This is what a good film festival is all about. About 100 of us were treated to the U.S. premiere of Lo Más Importante de la Vida es No Haber Muerto, a great first feature from a trio of young directors (Olivier Pictet, Pablo Martin Torrado and Marc Recuenco) who have worked on shorter projects in their nine years since film school in Barcelona. It’s a mix of classic Buñuel surrealism, Ricky Gervais comedy and Eternal Sunshine impressionism.
The story is of Jacobo (played marvelously by Spanish star Emilio Gutiérrez Caba) a third-generation piano tuner who, in his senior years, questions the mystical and existential aspects of his own life when he admits to his doctor that most of the pianos seem to have been tuning themselves. (Imagine catching a glimpse of Santa Claus in your living room. Was it real or were you dreaming?) Okay, so that doesn’t give you a clue what this movie is really all about. But this is one of the most original and creative scripts to appear in the past few years. Producer Saskia Vischer, who was at the screening along with the three directors and editor Jordi J.Recort, deserves a lot of the credit for helping the script make it to the screen pretty much as originally envisioned.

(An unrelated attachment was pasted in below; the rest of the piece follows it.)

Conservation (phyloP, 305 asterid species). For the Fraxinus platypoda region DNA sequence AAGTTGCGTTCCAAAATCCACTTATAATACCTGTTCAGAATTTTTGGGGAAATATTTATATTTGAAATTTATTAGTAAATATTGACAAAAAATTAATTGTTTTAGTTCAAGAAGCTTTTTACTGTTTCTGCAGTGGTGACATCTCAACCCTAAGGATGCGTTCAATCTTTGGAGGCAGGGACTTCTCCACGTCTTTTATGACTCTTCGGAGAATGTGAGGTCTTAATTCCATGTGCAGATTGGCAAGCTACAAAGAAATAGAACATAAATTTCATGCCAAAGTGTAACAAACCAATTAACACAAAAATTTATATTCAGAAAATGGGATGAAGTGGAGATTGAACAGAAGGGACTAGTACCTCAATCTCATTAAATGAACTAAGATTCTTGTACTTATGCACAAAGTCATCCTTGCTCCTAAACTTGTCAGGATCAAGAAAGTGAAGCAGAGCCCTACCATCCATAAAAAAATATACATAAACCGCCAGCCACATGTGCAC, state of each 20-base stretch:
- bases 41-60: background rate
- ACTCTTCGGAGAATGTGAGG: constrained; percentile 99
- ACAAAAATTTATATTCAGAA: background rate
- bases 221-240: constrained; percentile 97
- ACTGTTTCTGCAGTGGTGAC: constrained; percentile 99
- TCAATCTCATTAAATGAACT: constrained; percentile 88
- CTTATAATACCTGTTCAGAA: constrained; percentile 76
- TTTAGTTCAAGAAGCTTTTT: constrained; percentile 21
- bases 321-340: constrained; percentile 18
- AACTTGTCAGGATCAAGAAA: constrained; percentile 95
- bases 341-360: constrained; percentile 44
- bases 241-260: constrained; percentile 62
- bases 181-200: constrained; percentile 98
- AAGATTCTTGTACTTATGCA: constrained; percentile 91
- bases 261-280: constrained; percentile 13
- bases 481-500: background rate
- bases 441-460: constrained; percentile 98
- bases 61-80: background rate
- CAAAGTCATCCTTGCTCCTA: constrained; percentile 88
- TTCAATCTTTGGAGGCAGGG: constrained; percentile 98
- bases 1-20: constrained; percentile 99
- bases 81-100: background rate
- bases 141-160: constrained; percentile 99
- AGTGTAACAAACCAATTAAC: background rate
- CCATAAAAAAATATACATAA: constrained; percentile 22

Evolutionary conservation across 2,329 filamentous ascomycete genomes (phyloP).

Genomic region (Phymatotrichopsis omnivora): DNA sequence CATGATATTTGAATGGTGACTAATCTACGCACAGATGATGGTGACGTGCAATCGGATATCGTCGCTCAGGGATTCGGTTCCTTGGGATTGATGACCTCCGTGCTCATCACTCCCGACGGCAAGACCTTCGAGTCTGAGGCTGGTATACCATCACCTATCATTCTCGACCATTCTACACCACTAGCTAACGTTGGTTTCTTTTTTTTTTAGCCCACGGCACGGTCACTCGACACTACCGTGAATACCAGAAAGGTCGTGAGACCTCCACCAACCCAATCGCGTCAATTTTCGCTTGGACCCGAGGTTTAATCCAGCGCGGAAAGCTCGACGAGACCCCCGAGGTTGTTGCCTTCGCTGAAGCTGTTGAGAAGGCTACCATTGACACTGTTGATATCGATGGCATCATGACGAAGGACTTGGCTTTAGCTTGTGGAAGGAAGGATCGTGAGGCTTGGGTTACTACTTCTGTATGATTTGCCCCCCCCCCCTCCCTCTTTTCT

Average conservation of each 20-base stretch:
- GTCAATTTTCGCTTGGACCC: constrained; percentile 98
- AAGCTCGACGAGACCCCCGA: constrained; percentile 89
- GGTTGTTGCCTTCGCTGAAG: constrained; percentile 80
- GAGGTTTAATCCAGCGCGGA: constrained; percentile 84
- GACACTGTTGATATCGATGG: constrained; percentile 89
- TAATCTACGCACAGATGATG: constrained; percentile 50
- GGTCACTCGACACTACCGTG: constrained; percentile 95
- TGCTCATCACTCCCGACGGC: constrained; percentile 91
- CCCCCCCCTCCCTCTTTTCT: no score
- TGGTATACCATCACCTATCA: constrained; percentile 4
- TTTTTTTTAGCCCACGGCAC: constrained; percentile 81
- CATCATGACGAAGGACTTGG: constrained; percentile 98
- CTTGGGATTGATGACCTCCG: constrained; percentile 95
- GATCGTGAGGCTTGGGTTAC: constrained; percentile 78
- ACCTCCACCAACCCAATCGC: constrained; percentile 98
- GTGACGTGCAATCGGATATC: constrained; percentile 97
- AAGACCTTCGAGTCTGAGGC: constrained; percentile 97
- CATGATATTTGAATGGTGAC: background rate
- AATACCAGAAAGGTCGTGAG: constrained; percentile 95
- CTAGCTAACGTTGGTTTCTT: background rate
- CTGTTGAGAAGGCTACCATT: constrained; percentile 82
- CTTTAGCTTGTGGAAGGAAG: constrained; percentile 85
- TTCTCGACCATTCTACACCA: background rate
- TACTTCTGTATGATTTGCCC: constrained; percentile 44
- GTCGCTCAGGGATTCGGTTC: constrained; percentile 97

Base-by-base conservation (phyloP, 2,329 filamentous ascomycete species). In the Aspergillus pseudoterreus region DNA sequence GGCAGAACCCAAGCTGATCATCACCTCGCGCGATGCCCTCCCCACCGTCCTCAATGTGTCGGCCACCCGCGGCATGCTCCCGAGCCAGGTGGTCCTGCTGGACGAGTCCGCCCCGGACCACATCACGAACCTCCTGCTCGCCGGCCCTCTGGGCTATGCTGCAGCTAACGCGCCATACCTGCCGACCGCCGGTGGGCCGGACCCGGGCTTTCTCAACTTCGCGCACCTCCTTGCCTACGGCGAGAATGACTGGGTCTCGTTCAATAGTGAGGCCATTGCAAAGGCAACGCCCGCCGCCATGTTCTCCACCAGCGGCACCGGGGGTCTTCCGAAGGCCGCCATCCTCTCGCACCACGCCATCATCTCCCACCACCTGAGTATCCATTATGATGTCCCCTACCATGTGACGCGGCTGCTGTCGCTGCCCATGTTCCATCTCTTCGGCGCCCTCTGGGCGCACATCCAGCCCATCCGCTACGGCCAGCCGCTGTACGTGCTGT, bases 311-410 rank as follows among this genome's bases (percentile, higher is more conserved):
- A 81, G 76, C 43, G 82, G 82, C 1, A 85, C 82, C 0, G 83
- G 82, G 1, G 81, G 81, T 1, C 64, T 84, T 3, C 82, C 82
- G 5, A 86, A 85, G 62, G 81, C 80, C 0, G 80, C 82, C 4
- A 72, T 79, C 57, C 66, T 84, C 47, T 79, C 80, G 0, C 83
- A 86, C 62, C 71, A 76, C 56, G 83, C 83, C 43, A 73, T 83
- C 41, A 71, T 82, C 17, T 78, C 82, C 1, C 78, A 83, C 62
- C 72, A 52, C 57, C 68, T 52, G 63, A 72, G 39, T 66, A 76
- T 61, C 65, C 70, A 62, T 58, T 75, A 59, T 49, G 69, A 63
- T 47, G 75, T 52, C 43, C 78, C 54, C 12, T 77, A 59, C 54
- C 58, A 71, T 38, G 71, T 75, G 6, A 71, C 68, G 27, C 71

The film is beautifully shot, 95% in film-noir B&W and much in an angular Buñuel style. The original score, mostly of solo cello, piano and occasional string quartet is excellent. The opening animated title sequence, while gorgeous, is self-indulgently long and inappropriate for the body of the film. Cessna thought it was a bit long, but I think 17 films (so far) in 10 days may be catching up with her. This isn’t a mainstream movie. It’s definitely for foreign-language film buffs, but if that’s you, keep an eye out for this one. I don’t think it has distribution outside of one or two EU countries yet.
And for once, this trailer does give a reasonably accurate portrayal of the film itself.